copolymer particle had a parking area of 2.45 jamVCOOH group.
Preparative Example 3: Cross-linked copolymer particles
A 100-ml round bottom flask equipped with a reflux condenser, N2 inlet-outlet adapter,
and agitator was placed in a jacketed oil bath. The flask was charged with 1'.5 g of
polyvinylpyrolidone (as in Preparative Example 1), 0.475 g of sodium dioctyl
sulfosuccinate (Aldrich, 98%), 53.5 ml of ethyl alcohol (Aldrich, 200 proof, anhydrous,
99.5%), 9.405 g styrene and 0.095 g divinylbenzene (Aldrich, mixture of isomers, 80%
purity). After removing the free oxygen by purging Ni for 30 min., the temperature
was raised to 70°C. The polymerization was started by adding 0,095 g of 4,4'-
azobis(4-cyanovaleric acid) (Aldrich, 75%) dissolved in 10 ml of ethanol. After 27
hours, the reaction was stopped by cooling to room temperature. Monodisperse
particles were obtained. The monomer conversion was 93 % and the particle volume
average diameter was 1.6 pm.
Preparative Example 4 : Non-cross-linked core-shell particles
A 100 ml three-neck round bottom flask, equipped with a mechanical stirrer, an inletoutlet
N2 purge and a condenser was placed in a thermostatted water bath at 70°C, To
the flask 5.48 g of a latex containing 12.3 wt.% polystyrene monodisperse particles
having a diameter of 3.15 |am was added. To this latex a solution 0.009 g sodium
dodecyl sulfate and 0.007 g sodium bicarbonate dissolved in 43.3 ml of distilled
deionized water was added. The suspension was agitated at 100 rpm and allowed to
reach 70°C under N2 purge. When the temperature of the reaction mixture was stable,
0.0068 g of potassium persulfate in 0.5 ml of distilled deionized water was added.
Immediately following this the reaction was started by feeding a mixture of 0.676 g of a
mixture of 74% methyl methacrylate, 6% hydroxymethyl methacrylate and 20%
methacrylic acid at a rate of 0.01 ml/min with a syringe pump. After the completion of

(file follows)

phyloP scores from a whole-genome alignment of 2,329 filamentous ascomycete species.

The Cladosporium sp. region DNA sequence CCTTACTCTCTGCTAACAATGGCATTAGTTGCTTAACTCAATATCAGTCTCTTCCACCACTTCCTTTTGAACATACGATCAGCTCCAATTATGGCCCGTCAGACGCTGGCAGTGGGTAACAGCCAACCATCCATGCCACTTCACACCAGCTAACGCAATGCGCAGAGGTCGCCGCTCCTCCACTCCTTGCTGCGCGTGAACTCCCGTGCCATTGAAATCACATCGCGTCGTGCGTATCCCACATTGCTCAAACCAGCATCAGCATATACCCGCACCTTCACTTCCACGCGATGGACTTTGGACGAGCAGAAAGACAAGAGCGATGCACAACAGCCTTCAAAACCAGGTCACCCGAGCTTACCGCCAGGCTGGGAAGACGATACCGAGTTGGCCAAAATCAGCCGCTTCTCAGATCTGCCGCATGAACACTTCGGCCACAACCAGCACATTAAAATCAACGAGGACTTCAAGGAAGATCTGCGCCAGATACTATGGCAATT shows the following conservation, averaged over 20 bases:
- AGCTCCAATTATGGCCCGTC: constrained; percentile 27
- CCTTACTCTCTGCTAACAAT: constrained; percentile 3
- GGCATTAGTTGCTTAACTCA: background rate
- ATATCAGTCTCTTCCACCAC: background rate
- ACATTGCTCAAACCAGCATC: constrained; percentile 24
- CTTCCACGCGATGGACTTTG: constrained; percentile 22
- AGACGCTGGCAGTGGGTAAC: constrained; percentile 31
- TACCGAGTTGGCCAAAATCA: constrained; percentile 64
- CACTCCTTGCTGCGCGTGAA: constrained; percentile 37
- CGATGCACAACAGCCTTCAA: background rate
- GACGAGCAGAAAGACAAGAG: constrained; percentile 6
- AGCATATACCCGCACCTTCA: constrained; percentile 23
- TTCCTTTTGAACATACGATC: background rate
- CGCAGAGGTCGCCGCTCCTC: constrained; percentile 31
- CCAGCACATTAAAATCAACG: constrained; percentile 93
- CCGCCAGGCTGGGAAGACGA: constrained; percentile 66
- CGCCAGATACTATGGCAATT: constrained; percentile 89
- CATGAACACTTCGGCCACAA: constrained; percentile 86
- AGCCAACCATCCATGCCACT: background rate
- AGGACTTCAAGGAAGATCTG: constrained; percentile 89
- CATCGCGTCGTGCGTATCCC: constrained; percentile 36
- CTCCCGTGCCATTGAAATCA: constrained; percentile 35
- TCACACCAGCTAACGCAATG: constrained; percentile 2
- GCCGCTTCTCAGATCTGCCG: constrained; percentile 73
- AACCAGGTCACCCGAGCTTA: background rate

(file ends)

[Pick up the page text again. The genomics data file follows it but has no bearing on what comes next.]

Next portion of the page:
feeding (1.2 h) the reaction was allowed to proceed under agitation for 2 additional
hours at 70°C. The reaction was then quenched by adding 0.0068 g of hydroquinone in
1 ml water and cooled rapidly to room temperature. A latex of 2.75 wt.% solids having
monodisperse core-shell particles of 3.32 um diameter was obtained. The surface
carboxyl group parking area was 1,52 A2/group.
Example 1: Synthesis of fluorescent green non-cross-linked
microparticles (dye/polymer = 0.334 mg/g)
A 25 ml three neck round bottom glass flask was charged with 0.05 g of cleaned
(1ml ethanol, three rounds of centrifugation (6500 rpm at room temperature) and
redispersion) and non-cross-linked copolymer particles, added as 0.312 ml of the latex
as prepared in Preparative Ex. 2, To the particle suspension, 1 ml sodium dodecyl
sulfate solution ("SDS") (0.75 wt.%), 1.5 ml poly(vinyl alcohol) (Aldrich, molecular
weight 85,000-146,000, hydrolyzed grade 87-89%) as a 0.1% water solution, and 4.75
ml of ethanol were added. To this mixture, 0.0835 ml of a dichloromethane (Aldrich,
99.9%) solution containing 0.0167 mg of fluorescent green dye, Bodipy FL C5, SE
(4,4-difluoro-5,7-dimethyl-4-bora-3a,4a-diaza-s-indacene-3-pentanoic acid,
succinimidyl ester, Mw = 417.22, Molecular Probes) was added. Finally, 10.6 ml of
distilled deionized water was added and the mixture agitated for another 2 hours. The
whole mixture was then transferred to a 50 ml plastic centrifuge tube and centrifuged at
4500 rpm for 1 min. The supernatant was removed and the pellet containing the
colored beads was washed three times with 2 ml of ethanol, and finally resuspended in
2 ml of 0.2 % SDS solution. The ratio of green dye to polymer was 0.334 mg/g. The
intensity and the uniformity of the green fluorescence were determined using a Nikon
fluorescence microscope with a charge-couple device (CCD) camera and image
acquisition software. The results are shown as a scatter plot in Fig. 4 The ordinate of
each spot represents the green fluorescence intensity associated with a single particle;
data were not corrected for background signal/noise.
Example 2: Preparation of green fluorescent cross-linked microparticles
(dye/polymer = 1.667 mg/g)
This example is similar to Example 1, except that the polymer particles had a
cross-linked structure, and the scale of the experiment was increased four-fold, A 2 ml
latex emulsion containing 0.2 g of cross-linked core-shell particles (Bangs